It’s the bold bit at the end that is troubling:

[QUOTE=Mnlooney22;8776366]I’m trying to find some ideas for bits to try on my mare.
She was previously used as rental horse for a fox hunting outfit and it’s obvious she was ridden by lots of heavy handed riders.
She is extremely bracey with any pressure on the bit and when I trail ride with others she gets really competitive.
If asking for speed on trail (even just a trot) she fights constantly when I’m asking her to slow or stop.
I have tried various snaffles, worked on getting her to bend and flex and soften in the arena and she does ok but still not as soft as I would like and still it’s a constant battle on trail rides.
I’m not usually one to bit up but a snaffle just isn’t cutting it and I need to find a bit that will keep her in check on trail rides since even with all the ground work and arena work she is still the same pushy, bracey horse when out on trail with others. I was thinking of a Pelham or Kimberwick/Kimblewick…any thoughts or suggestions?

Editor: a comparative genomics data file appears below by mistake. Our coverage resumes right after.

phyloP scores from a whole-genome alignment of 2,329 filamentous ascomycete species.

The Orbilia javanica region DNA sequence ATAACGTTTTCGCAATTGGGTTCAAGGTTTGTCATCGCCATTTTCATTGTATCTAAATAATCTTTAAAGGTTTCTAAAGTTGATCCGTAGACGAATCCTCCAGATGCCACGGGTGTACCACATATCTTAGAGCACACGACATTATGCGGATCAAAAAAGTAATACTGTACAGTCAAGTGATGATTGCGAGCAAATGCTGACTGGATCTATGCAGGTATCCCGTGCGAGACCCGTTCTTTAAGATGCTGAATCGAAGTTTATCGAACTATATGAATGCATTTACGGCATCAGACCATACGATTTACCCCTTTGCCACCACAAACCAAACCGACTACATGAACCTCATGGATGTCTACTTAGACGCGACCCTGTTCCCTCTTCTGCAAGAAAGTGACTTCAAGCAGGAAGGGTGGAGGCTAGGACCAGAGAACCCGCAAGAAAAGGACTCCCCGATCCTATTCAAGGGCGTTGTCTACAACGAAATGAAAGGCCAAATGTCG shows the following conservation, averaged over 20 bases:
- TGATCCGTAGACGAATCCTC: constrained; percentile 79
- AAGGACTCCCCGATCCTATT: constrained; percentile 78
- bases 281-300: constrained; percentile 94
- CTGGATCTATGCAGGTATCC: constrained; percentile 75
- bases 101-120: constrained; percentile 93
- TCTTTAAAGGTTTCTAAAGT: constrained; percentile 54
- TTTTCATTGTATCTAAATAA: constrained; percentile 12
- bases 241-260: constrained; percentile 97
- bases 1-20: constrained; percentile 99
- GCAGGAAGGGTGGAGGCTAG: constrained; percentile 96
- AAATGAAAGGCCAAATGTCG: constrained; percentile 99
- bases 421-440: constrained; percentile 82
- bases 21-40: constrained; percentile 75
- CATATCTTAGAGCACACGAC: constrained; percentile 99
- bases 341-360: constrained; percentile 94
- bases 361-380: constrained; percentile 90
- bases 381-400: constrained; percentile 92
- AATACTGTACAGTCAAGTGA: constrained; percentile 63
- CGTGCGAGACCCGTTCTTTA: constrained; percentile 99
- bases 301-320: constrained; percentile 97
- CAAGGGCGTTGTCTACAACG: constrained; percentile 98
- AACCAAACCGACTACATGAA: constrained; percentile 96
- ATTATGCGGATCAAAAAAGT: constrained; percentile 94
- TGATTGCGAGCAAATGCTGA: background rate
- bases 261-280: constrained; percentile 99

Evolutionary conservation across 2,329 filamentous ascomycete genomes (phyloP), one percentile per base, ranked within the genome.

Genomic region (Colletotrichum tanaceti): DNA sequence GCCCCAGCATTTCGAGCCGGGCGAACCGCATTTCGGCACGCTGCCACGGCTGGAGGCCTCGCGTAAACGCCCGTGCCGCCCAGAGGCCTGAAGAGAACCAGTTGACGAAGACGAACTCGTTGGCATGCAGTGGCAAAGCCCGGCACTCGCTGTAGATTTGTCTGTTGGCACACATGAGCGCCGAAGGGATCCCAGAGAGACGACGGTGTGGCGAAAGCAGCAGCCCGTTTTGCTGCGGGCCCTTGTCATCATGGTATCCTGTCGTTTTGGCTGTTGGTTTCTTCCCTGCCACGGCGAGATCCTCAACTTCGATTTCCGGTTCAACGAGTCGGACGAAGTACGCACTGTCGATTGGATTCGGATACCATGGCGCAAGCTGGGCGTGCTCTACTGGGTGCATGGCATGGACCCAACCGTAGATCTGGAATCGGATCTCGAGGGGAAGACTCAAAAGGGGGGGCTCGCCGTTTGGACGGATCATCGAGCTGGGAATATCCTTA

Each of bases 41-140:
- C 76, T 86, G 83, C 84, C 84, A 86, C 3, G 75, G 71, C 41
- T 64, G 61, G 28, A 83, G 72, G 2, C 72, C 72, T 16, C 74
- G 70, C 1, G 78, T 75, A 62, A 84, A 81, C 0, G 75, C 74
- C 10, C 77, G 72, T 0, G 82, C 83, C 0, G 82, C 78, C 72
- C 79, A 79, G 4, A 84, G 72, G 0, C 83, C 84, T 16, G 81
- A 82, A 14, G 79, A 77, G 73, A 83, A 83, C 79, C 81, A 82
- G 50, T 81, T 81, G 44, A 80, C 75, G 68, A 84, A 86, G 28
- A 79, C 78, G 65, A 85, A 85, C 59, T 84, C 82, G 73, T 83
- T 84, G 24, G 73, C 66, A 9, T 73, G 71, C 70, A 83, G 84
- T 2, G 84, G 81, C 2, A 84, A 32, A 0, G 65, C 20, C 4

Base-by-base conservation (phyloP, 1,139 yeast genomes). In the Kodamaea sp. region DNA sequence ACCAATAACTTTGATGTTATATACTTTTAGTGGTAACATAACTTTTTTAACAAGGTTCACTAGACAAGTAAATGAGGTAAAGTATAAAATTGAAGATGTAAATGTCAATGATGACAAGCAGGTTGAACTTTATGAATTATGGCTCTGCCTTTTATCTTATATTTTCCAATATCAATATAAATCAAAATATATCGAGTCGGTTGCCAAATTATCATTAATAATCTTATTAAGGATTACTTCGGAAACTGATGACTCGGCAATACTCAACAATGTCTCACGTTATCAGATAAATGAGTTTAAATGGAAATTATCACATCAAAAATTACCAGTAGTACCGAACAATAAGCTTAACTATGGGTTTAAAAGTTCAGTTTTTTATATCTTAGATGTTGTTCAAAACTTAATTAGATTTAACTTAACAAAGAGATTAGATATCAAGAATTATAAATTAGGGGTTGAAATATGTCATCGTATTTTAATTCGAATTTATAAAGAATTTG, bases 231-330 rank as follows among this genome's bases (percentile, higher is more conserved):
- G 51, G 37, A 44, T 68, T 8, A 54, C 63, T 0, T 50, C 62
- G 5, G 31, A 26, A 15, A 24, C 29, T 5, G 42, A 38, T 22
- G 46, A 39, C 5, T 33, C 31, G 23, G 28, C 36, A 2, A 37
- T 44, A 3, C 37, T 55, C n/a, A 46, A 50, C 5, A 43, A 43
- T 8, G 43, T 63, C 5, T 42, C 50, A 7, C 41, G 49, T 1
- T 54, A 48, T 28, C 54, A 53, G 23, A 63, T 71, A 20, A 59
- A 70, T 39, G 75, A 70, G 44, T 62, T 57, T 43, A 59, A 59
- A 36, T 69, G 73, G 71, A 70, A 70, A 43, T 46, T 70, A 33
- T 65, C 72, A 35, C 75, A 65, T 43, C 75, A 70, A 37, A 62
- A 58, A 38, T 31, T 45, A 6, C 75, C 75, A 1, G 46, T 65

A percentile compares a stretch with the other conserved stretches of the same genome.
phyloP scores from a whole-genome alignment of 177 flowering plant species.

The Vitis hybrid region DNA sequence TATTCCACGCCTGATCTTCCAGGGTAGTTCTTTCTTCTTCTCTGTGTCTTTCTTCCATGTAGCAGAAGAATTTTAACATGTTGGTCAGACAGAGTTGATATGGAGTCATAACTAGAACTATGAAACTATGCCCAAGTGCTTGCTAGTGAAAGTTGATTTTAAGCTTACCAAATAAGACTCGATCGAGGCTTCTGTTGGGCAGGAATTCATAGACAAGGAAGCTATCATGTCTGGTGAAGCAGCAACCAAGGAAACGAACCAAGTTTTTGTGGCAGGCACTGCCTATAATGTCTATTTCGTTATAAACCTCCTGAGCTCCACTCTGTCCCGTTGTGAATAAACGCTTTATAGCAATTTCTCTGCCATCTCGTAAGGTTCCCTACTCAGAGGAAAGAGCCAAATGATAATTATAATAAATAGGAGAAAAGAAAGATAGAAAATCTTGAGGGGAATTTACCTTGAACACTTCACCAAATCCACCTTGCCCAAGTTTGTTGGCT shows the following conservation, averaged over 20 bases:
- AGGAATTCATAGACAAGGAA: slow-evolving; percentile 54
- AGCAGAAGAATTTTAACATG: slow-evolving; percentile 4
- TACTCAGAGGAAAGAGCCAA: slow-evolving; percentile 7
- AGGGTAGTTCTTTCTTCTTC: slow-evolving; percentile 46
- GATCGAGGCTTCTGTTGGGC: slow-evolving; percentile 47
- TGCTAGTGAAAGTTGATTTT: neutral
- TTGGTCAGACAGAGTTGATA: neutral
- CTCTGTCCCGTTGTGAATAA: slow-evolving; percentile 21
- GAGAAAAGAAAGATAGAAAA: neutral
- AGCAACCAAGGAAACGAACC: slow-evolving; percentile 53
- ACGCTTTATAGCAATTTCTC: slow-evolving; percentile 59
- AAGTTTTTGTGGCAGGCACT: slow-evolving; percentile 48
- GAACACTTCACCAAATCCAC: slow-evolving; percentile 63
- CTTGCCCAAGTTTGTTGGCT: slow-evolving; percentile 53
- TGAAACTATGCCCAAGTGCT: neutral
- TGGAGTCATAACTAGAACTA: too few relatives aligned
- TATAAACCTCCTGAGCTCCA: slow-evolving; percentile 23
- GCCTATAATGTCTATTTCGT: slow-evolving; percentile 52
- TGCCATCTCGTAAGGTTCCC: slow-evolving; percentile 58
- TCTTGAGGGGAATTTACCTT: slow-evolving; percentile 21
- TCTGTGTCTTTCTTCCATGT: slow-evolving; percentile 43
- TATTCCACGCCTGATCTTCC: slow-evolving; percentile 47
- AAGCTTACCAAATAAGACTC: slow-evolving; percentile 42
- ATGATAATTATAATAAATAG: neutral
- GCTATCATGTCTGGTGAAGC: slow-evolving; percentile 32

I know this comes down to a training issue but I’ve been working with her for five months with no improvement and I know it can take several months to years to recondition 8-10 years of bad riding habits by others and I’d really like to be able to enjoy her on trail in the meantime since that is primarily what I bought her for.[/QUOTE]

I’ve always found that less is more. When I run into a problem or issue, I usually go back to a plain snaffle and work it out at a slower gait.

A foundation is so important.